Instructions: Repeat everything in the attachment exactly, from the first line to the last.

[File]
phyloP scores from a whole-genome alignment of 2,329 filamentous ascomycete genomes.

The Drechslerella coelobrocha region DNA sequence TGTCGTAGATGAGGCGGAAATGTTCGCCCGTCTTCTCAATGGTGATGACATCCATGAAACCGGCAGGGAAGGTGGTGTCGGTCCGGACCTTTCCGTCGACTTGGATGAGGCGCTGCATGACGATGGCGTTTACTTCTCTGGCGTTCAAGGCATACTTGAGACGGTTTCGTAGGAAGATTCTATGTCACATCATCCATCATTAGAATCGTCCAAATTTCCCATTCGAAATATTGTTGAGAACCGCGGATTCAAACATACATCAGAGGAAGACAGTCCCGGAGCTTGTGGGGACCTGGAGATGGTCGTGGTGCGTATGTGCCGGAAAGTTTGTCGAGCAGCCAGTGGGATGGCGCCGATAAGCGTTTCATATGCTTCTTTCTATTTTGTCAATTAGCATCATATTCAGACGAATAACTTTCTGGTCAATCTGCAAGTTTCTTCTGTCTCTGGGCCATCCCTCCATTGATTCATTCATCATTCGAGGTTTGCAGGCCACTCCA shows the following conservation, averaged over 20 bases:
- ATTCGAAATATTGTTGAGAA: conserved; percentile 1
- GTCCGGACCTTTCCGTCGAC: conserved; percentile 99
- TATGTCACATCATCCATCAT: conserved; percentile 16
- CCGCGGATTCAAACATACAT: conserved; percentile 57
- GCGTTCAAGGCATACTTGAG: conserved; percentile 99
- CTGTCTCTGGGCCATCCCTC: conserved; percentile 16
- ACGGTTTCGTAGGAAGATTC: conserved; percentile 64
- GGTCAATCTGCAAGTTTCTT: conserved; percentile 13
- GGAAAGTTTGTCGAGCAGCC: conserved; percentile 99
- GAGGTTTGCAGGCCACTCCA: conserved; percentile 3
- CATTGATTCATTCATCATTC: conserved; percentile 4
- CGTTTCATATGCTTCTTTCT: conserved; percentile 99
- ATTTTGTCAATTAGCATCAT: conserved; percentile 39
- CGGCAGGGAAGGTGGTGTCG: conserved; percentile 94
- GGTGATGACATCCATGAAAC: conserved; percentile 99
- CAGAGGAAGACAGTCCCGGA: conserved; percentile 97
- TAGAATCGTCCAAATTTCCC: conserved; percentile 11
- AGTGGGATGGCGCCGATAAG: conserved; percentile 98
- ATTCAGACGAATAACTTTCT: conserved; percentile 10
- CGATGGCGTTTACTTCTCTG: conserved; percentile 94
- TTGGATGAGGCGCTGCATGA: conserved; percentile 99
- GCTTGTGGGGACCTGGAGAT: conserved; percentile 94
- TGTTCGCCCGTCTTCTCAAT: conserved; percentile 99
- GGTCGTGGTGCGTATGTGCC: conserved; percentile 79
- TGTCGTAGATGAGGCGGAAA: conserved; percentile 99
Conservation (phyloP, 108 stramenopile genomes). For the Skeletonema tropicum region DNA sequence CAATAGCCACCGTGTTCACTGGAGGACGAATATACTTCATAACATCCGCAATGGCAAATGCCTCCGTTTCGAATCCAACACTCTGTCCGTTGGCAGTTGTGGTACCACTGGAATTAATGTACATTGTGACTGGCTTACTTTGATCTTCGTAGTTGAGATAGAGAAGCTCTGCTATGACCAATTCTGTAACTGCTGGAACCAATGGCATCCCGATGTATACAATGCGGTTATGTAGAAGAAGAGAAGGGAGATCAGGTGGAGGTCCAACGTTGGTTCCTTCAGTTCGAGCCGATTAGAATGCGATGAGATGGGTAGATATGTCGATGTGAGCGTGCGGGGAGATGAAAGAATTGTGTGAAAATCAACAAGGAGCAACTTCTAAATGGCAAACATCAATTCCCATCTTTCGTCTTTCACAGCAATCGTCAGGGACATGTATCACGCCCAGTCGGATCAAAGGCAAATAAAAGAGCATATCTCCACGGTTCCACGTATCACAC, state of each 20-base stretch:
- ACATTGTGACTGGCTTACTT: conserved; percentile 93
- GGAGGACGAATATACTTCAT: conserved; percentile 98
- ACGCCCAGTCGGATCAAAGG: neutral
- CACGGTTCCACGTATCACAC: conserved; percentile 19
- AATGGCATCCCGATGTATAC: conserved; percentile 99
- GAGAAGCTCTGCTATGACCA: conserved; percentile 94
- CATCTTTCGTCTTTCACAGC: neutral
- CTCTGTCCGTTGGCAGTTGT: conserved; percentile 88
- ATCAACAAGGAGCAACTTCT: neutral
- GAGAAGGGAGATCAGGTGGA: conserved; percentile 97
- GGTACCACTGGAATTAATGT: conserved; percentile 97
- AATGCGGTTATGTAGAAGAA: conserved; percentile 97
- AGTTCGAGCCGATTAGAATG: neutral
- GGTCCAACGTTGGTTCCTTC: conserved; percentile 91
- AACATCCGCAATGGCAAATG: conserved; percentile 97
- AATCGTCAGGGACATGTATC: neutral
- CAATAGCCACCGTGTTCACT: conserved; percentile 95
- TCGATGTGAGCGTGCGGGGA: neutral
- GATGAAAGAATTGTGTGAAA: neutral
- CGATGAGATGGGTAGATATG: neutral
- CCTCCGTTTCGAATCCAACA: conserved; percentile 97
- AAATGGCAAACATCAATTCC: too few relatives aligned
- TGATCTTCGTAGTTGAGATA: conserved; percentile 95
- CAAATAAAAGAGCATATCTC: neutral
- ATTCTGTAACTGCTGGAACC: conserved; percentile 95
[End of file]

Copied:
phyloP scores from a whole-genome alignment of 2,329 filamentous ascomycete genomes.

The Drechslerella coelobrocha region DNA sequence TGTCGTAGATGAGGCGGAAATGTTCGCCCGTCTTCTCAATGGTGATGACATCCATGAAACCGGCAGGGAAGGTGGTGTCGGTCCGGACCTTTCCGTCGACTTGGATGAGGCGCTGCATGACGATGGCGTTTACTTCTCTGGCGTTCAAGGCATACTTGAGACGGTTTCGTAGGAAGATTCTATGTCACATCATCCATCATTAGAATCGTCCAAATTTCCCATTCGAAATATTGTTGAGAACCGCGGATTCAAACATACATCAGAGGAAGACAGTCCCGGAGCTTGTGGGGACCTGGAGATGGTCGTGGTGCGTATGTGCCGGAAAGTTTGTCGAGCAGCCAGTGGGATGGCGCCGATAAGCGTTTCATATGCTTCTTTCTATTTTGTCAATTAGCATCATATTCAGACGAATAACTTTCTGGTCAATCTGCAAGTTTCTTCTGTCTCTGGGCCATCCCTCCATTGATTCATTCATCATTCGAGGTTTGCAGGCCACTCCA shows the following conservation, averaged over 20 bases:
- ATTCGAAATATTGTTGAGAA: conserved; percentile 1
- GTCCGGACCTTTCCGTCGAC: conserved; percentile 99
- TATGTCACATCATCCATCAT: conserved; percentile 16
- CCGCGGATTCAAACATACAT: conserved; percentile 57
- GCGTTCAAGGCATACTTGAG: conserved; percentile 99
- CTGTCTCTGGGCCATCCCTC: conserved; percentile 16
- ACGGTTTCGTAGGAAGATTC: conserved; percentile 64
- GGTCAATCTGCAAGTTTCTT: conserved; percentile 13
- GGAAAGTTTGTCGAGCAGCC: conserved; percentile 99
- GAGGTTTGCAGGCCACTCCA: conserved; percentile 3
- CATTGATTCATTCATCATTC: conserved; percentile 4
- CGTTTCATATGCTTCTTTCT: conserved; percentile 99
- ATTTTGTCAATTAGCATCAT: conserved; percentile 39
- CGGCAGGGAAGGTGGTGTCG: conserved; percentile 94
- GGTGATGACATCCATGAAAC: conserved; percentile 99
- CAGAGGAAGACAGTCCCGGA: conserved; percentile 97
- TAGAATCGTCCAAATTTCCC: conserved; percentile 11
- AGTGGGATGGCGCCGATAAG: conserved; percentile 98
- ATTCAGACGAATAACTTTCT: conserved; percentile 10
- CGATGGCGTTTACTTCTCTG: conserved; percentile 94
- TTGGATGAGGCGCTGCATGA: conserved; percentile 99
- GCTTGTGGGGACCTGGAGAT: conserved; percentile 94
- TGTTCGCCCGTCTTCTCAAT: conserved; percentile 99
- GGTCGTGGTGCGTATGTGCC: conserved; percentile 79
- TGTCGTAGATGAGGCGGAAA: conserved; percentile 99
Conservation (phyloP, 108 stramenopile genomes). For the Skeletonema tropicum region DNA sequence CAATAGCCACCGTGTTCACTGGAGGACGAATATACTTCATAACATCCGCAATGGCAAATGCCTCCGTTTCGAATCCAACACTCTGTCCGTTGGCAGTTGTGGTACCACTGGAATTAATGTACATTGTGACTGGCTTACTTTGATCTTCGTAGTTGAGATAGAGAAGCTCTGCTATGACCAATTCTGTAACTGCTGGAACCAATGGCATCCCGATGTATACAATGCGGTTATGTAGAAGAAGAGAAGGGAGATCAGGTGGAGGTCCAACGTTGGTTCCTTCAGTTCGAGCCGATTAGAATGCGATGAGATGGGTAGATATGTCGATGTGAGCGTGCGGGGAGATGAAAGAATTGTGTGAAAATCAACAAGGAGCAACTTCTAAATGGCAAACATCAATTCCCATCTTTCGTCTTTCACAGCAATCGTCAGGGACATGTATCACGCCCAGTCGGATCAAAGGCAAATAAAAGAGCATATCTCCACGGTTCCACGTATCACAC, state of each 20-base stretch:
- ACATTGTGACTGGCTTACTT: conserved; percentile 93
- GGAGGACGAATATACTTCAT: conserved; percentile 98
- ACGCCCAGTCGGATCAAAGG: neutral
- CACGGTTCCACGTATCACAC: conserved; percentile 19
- AATGGCATCCCGATGTATAC: conserved; percentile 99
- GAGAAGCTCTGCTATGACCA: conserved; percentile 94
- CATCTTTCGTCTTTCACAGC: neutral
- CTCTGTCCGTTGGCAGTTGT: conserved; percentile 88
- ATCAACAAGGAGCAACTTCT: neutral
- GAGAAGGGAGATCAGGTGGA: conserved; percentile 97
- GGTACCACTGGAATTAATGT: conserved; percentile 97
- AATGCGGTTATGTAGAAGAA: conserved; percentile 97
- AGTTCGAGCCGATTAGAATG: neutral
- GGTCCAACGTTGGTTCCTTC: conserved; percentile 91
- AACATCCGCAATGGCAAATG: conserved; percentile 97
- AATCGTCAGGGACATGTATC: neutral
- CAATAGCCACCGTGTTCACT: conserved; percentile 95
- TCGATGTGAGCGTGCGGGGA: neutral
- GATGAAAGAATTGTGTGAAA: neutral
- CGATGAGATGGGTAGATATG: neutral
- CCTCCGTTTCGAATCCAACA: conserved; percentile 97
- AAATGGCAAACATCAATTCC: too few relatives aligned
- TGATCTTCGTAGTTGAGATA: conserved; percentile 95
- CAAATAAAAGAGCATATCTC: neutral
- ATTCTGTAACTGCTGGAACC: conserved; percentile 95